Many people in the United States have, despite its widespread availability throughout the spring and summer. Now, as we head into fall, coronavirus cases and deaths are increasing in the United States, and, apparently, Apple too.
The tech giant has already told employees it is delaying plans to return to the office until October at the earliest, mirroring the moves of 2020 when companies began to change their schedules in response to deteriorating conditions. Apple was one of the first big companies to warn of disruption from the coronavirus in February of last year, a full month before the World Health Organization declared the pandemic and governments around the world entire start to set up blockages.
On Tuesday, it could take another more public step when CEO Tim Cook will inevitably be asked questions about the pandemic by Wall Street analysts following the release of the company’s fiscal third quarter results. And more eyes than usual can be fixed on Cook as he speaks.
Apple’s fiscal third quarter, which falls in the spring months ending in June, is typically the last earnings release before the company announces its next line of iPhones. But around the same time last year, Cook & Co. warned investors that the iPhone would be delayed “a few weeks” after its typical September launch. There is good reason to believe that Apple could repeat its performance, given the combination of worsening cases of the coronavirus around the world and warnings from major chip buyers and makers that product shortages could end. ‘extend over a year or more.
“We still have a long way to go,” Pat Gelsinger, director of chipmaking giant Intel, told the Wall Street Journal last week.
Apple still expects to report $ 1 in earnings per share, according to analyst polls released by Yahoo. That would be a 50% jump from the same period a year ago, with nearly $ 73 billion in revenue.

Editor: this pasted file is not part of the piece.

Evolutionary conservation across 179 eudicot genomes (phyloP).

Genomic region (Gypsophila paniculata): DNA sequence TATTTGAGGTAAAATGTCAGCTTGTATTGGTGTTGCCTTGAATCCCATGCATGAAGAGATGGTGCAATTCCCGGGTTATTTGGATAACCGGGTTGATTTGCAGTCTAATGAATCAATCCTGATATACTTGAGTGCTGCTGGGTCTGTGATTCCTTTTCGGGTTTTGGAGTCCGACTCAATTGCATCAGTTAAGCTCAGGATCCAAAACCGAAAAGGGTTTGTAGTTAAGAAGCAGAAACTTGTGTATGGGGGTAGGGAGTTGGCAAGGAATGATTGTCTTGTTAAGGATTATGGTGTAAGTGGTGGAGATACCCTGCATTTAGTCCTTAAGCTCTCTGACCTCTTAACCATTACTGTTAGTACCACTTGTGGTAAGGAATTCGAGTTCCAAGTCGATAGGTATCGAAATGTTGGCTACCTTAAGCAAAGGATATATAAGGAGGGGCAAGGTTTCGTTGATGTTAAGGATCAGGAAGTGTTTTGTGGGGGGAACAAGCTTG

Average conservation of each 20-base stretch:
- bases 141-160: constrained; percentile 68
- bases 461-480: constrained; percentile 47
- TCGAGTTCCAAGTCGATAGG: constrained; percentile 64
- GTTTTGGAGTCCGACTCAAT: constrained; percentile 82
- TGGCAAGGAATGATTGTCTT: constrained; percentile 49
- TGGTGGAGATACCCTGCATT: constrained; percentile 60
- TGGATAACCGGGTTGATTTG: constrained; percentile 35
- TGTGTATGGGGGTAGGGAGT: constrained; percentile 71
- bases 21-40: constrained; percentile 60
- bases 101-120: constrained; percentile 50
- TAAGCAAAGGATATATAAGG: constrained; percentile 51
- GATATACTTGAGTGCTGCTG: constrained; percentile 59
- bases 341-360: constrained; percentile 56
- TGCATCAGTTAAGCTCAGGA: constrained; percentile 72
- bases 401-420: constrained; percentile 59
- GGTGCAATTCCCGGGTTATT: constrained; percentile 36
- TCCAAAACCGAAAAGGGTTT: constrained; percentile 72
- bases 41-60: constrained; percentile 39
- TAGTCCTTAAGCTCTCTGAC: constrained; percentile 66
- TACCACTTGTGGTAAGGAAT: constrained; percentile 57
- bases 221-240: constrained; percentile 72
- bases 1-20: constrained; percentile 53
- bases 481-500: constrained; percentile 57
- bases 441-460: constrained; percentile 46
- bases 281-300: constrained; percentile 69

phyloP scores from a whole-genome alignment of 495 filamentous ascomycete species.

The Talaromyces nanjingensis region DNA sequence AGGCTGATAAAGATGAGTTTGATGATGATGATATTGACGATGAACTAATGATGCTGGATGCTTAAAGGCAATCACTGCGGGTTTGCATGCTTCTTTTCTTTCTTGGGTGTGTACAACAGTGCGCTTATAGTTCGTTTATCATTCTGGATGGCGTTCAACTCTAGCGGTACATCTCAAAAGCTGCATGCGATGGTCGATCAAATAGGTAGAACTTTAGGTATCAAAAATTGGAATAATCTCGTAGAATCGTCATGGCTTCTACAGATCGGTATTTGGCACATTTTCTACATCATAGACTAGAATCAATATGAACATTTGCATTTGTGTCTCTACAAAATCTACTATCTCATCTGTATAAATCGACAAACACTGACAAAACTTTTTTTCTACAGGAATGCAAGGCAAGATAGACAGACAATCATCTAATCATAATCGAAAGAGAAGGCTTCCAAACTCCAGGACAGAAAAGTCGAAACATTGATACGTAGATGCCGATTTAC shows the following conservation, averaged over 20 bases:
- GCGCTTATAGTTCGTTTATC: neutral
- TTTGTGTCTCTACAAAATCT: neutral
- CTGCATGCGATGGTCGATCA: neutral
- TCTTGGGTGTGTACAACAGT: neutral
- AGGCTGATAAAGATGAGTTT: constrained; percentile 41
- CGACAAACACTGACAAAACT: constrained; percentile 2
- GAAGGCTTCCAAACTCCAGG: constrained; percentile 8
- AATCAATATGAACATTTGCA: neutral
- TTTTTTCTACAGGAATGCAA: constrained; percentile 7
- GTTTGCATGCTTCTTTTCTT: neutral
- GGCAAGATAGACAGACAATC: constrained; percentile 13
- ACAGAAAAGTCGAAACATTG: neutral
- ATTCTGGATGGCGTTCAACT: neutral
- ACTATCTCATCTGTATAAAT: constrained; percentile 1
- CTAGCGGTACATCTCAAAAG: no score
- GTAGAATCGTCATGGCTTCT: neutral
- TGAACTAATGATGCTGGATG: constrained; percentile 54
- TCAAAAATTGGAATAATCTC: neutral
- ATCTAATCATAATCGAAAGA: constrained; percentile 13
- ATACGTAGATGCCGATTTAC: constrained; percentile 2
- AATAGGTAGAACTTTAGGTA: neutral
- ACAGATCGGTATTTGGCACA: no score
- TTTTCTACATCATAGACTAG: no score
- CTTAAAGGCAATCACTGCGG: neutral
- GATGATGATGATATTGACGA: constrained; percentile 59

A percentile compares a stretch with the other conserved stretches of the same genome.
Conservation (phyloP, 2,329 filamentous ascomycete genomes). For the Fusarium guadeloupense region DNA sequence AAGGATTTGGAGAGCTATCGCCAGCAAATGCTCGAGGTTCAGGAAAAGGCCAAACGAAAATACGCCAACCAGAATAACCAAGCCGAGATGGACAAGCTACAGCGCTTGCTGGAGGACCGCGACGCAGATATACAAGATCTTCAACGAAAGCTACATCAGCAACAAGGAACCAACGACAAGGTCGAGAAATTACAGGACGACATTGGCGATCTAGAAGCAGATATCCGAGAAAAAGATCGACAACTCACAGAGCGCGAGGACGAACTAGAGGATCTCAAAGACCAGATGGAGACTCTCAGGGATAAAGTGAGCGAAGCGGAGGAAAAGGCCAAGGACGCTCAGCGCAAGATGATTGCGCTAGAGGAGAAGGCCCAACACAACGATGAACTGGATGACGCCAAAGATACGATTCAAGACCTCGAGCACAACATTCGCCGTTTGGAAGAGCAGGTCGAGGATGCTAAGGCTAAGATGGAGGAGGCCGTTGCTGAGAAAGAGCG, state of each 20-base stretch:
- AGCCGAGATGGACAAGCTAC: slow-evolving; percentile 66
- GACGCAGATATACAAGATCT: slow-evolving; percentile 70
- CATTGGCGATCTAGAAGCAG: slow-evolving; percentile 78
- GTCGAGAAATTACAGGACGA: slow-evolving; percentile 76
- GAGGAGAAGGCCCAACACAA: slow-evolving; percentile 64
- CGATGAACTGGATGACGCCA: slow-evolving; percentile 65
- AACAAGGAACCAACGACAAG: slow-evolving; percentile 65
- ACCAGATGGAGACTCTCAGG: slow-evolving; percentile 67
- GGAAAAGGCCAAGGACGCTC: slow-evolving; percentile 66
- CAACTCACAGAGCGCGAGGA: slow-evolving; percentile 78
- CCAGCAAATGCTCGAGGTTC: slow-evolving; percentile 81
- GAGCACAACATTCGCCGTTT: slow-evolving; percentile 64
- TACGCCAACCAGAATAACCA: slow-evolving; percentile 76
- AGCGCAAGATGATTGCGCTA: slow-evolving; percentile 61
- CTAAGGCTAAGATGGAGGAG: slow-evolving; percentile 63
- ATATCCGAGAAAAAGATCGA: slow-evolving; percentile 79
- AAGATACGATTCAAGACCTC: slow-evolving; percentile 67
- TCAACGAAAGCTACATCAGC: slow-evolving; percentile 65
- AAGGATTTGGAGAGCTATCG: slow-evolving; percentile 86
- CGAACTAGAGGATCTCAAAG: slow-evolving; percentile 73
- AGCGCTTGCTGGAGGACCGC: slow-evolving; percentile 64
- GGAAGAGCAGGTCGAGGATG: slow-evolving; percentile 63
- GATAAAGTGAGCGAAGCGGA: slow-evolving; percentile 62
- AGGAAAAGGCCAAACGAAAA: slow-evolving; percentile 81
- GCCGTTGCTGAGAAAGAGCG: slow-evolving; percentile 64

But bigger questions remain about the coronavirus and the potential disruption it could cause.
Trace a path
While Apple’s short-term plans may change due to COVID-19, analysts say they are closely monitoring its latest iPads, Mac computers, and subscription efforts. For years, Apple’s fate has been linked to the iPhone, which typically accounts for about half of the company’s annual revenue. But in 2019, Apple started rolling out new subscription services, including its $ 5-per-month Apple TV Plus for movies and TV, the $ 5-per-month Apple Arcade for games, and the year-round. last, Apple Fitness Plus workout classes for $ 10 per month.
Each received positive reviews, topped by Apple TV Plus which won 35 Emmy nominations earlier this month, led by its breakout sports comedy Ted Lasso.
Apple’s subscriptions increased to nearly half of the company’s overall services business, adding to its already popular music and movie store business, App Store and iTunes. “We believe the trends in services may look more like a recurring revenue stream with less seasonal volatility in the years to come,” Cowen analysts wrote in a report to investors earlier this month.
The latest iPads and Mac computers are also getting positive feedback. CNET editor Scott Stein said Apple’s M1 chips are “a leap forward” and “dripping with power.” And consumers are buying so many devices that Apple has said it struggles to keep them in stock.
Apple said it doesn’t know how long it will struggle to meet demand, but it expects to be “limited to supply and not to demand” for the foreseeable future. Loup Ventures analyst Gene Munster said in a blog post that he expects Apple to catch up with demand by the fall, “which leads us to believe that the best days are yet to come for Mac and iPad ”.
In the meantime, the broader answers on the coronavirus are still unclear. The federal government continues to advocate for vaccines and a potentialIn the coming months. “The vaccine is free, safe and effective,” President Joe Biden said in June. Apple CEO Cook’s anxiety for the future may be that someone is still listening.